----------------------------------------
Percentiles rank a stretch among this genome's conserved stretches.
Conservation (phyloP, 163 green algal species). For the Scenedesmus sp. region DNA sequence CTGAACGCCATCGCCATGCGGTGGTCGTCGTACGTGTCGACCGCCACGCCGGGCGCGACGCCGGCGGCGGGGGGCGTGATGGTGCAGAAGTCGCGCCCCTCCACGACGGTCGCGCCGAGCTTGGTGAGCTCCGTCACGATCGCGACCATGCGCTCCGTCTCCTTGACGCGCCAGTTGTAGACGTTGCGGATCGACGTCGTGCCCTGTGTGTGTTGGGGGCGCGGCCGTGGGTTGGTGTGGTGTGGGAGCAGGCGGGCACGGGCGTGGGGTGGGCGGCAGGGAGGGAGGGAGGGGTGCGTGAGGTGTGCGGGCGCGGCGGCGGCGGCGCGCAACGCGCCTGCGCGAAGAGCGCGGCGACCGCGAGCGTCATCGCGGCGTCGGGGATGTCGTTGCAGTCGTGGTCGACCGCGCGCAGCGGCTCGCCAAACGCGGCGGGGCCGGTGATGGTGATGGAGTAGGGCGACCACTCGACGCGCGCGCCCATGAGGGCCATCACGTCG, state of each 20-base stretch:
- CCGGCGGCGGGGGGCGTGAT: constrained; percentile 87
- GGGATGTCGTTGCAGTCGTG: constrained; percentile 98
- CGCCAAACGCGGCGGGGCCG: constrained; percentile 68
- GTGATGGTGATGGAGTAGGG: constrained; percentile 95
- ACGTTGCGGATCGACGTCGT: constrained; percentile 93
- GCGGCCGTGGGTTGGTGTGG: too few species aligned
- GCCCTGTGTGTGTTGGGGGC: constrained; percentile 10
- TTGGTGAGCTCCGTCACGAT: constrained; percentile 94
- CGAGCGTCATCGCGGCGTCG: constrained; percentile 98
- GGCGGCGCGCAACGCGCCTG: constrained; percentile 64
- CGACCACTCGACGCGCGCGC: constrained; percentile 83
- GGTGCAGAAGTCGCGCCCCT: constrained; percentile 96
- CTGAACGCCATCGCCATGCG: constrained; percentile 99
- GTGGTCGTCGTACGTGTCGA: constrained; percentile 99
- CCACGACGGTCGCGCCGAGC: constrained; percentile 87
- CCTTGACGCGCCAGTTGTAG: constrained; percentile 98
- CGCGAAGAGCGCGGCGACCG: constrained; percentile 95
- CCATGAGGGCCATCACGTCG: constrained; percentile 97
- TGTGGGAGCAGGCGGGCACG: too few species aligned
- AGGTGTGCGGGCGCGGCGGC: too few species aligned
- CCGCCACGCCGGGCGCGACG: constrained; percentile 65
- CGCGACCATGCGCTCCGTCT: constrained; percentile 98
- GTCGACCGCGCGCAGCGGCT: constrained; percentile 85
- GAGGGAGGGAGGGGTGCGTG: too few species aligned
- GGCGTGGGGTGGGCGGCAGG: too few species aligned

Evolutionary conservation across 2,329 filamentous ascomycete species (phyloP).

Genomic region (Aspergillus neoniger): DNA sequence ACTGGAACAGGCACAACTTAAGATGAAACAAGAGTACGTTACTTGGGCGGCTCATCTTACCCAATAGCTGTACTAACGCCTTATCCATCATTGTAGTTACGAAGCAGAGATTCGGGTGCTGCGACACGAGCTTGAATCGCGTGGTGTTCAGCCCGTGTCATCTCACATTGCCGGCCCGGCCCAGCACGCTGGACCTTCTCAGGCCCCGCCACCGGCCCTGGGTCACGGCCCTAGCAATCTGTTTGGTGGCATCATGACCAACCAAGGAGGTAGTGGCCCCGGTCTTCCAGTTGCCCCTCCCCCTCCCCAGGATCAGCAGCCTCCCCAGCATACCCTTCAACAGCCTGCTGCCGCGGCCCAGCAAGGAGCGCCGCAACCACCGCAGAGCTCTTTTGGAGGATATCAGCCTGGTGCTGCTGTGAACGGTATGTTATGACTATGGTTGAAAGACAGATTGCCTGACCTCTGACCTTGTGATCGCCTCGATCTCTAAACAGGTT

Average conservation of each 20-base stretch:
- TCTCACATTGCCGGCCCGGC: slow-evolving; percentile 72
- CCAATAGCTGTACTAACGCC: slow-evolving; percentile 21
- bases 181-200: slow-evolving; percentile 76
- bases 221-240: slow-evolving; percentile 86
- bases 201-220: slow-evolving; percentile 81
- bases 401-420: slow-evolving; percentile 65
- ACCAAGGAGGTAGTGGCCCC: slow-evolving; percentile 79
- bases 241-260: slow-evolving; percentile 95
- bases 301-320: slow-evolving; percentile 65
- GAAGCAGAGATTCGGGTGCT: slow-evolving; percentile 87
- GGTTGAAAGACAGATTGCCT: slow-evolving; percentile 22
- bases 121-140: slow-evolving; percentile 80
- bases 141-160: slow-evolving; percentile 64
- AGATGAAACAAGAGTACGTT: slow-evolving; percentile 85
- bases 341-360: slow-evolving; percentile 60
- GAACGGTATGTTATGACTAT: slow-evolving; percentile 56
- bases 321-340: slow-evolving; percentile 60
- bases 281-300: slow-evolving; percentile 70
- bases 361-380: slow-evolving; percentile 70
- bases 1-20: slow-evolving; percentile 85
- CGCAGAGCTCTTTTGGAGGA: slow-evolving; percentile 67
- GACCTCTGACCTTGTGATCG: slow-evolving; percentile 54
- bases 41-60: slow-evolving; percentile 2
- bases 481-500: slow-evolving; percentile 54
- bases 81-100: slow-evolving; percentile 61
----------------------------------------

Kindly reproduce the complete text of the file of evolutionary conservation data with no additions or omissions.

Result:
Percentiles rank a stretch among this genome's conserved stretches.
Conservation (phyloP, 163 green algal species). For the Scenedesmus sp. region DNA sequence CTGAACGCCATCGCCATGCGGTGGTCGTCGTACGTGTCGACCGCCACGCCGGGCGCGACGCCGGCGGCGGGGGGCGTGATGGTGCAGAAGTCGCGCCCCTCCACGACGGTCGCGCCGAGCTTGGTGAGCTCCGTCACGATCGCGACCATGCGCTCCGTCTCCTTGACGCGCCAGTTGTAGACGTTGCGGATCGACGTCGTGCCCTGTGTGTGTTGGGGGCGCGGCCGTGGGTTGGTGTGGTGTGGGAGCAGGCGGGCACGGGCGTGGGGTGGGCGGCAGGGAGGGAGGGAGGGGTGCGTGAGGTGTGCGGGCGCGGCGGCGGCGGCGCGCAACGCGCCTGCGCGAAGAGCGCGGCGACCGCGAGCGTCATCGCGGCGTCGGGGATGTCGTTGCAGTCGTGGTCGACCGCGCGCAGCGGCTCGCCAAACGCGGCGGGGCCGGTGATGGTGATGGAGTAGGGCGACCACTCGACGCGCGCGCCCATGAGGGCCATCACGTCG, state of each 20-base stretch:
- CCGGCGGCGGGGGGCGTGAT: constrained; percentile 87
- GGGATGTCGTTGCAGTCGTG: constrained; percentile 98
- CGCCAAACGCGGCGGGGCCG: constrained; percentile 68
- GTGATGGTGATGGAGTAGGG: constrained; percentile 95
- ACGTTGCGGATCGACGTCGT: constrained; percentile 93
- GCGGCCGTGGGTTGGTGTGG: too few species aligned
- GCCCTGTGTGTGTTGGGGGC: constrained; percentile 10
- TTGGTGAGCTCCGTCACGAT: constrained; percentile 94
- CGAGCGTCATCGCGGCGTCG: constrained; percentile 98
- GGCGGCGCGCAACGCGCCTG: constrained; percentile 64
- CGACCACTCGACGCGCGCGC: constrained; percentile 83
- GGTGCAGAAGTCGCGCCCCT: constrained; percentile 96
- CTGAACGCCATCGCCATGCG: constrained; percentile 99
- GTGGTCGTCGTACGTGTCGA: constrained; percentile 99
- CCACGACGGTCGCGCCGAGC: constrained; percentile 87
- CCTTGACGCGCCAGTTGTAG: constrained; percentile 98
- CGCGAAGAGCGCGGCGACCG: constrained; percentile 95
- CCATGAGGGCCATCACGTCG: constrained; percentile 97
- TGTGGGAGCAGGCGGGCACG: too few species aligned
- AGGTGTGCGGGCGCGGCGGC: too few species aligned
- CCGCCACGCCGGGCGCGACG: constrained; percentile 65
- CGCGACCATGCGCTCCGTCT: constrained; percentile 98
- GTCGACCGCGCGCAGCGGCT: constrained; percentile 85
- GAGGGAGGGAGGGGTGCGTG: too few species aligned
- GGCGTGGGGTGGGCGGCAGG: too few species aligned

Evolutionary conservation across 2,329 filamentous ascomycete species (phyloP).

Genomic region (Aspergillus neoniger): DNA sequence ACTGGAACAGGCACAACTTAAGATGAAACAAGAGTACGTTACTTGGGCGGCTCATCTTACCCAATAGCTGTACTAACGCCTTATCCATCATTGTAGTTACGAAGCAGAGATTCGGGTGCTGCGACACGAGCTTGAATCGCGTGGTGTTCAGCCCGTGTCATCTCACATTGCCGGCCCGGCCCAGCACGCTGGACCTTCTCAGGCCCCGCCACCGGCCCTGGGTCACGGCCCTAGCAATCTGTTTGGTGGCATCATGACCAACCAAGGAGGTAGTGGCCCCGGTCTTCCAGTTGCCCCTCCCCCTCCCCAGGATCAGCAGCCTCCCCAGCATACCCTTCAACAGCCTGCTGCCGCGGCCCAGCAAGGAGCGCCGCAACCACCGCAGAGCTCTTTTGGAGGATATCAGCCTGGTGCTGCTGTGAACGGTATGTTATGACTATGGTTGAAAGACAGATTGCCTGACCTCTGACCTTGTGATCGCCTCGATCTCTAAACAGGTT

Average conservation of each 20-base stretch:
- TCTCACATTGCCGGCCCGGC: slow-evolving; percentile 72
- CCAATAGCTGTACTAACGCC: slow-evolving; percentile 21
- bases 181-200: slow-evolving; percentile 76
- bases 221-240: slow-evolving; percentile 86
- bases 201-220: slow-evolving; percentile 81
- bases 401-420: slow-evolving; percentile 65
- ACCAAGGAGGTAGTGGCCCC: slow-evolving; percentile 79
- bases 241-260: slow-evolving; percentile 95
- bases 301-320: slow-evolving; percentile 65
- GAAGCAGAGATTCGGGTGCT: slow-evolving; percentile 87
- GGTTGAAAGACAGATTGCCT: slow-evolving; percentile 22
- bases 121-140: slow-evolving; percentile 80
- bases 141-160: slow-evolving; percentile 64
- AGATGAAACAAGAGTACGTT: slow-evolving; percentile 85
- bases 341-360: slow-evolving; percentile 60
- GAACGGTATGTTATGACTAT: slow-evolving; percentile 56
- bases 321-340: slow-evolving; percentile 60
- bases 281-300: slow-evolving; percentile 70
- bases 361-380: slow-evolving; percentile 70
- bases 1-20: slow-evolving; percentile 85
- CGCAGAGCTCTTTTGGAGGA: slow-evolving; percentile 67
- GACCTCTGACCTTGTGATCG: slow-evolving; percentile 54
- bases 41-60: slow-evolving; percentile 2
- bases 481-500: slow-evolving; percentile 54
- bases 81-100: slow-evolving; percentile 61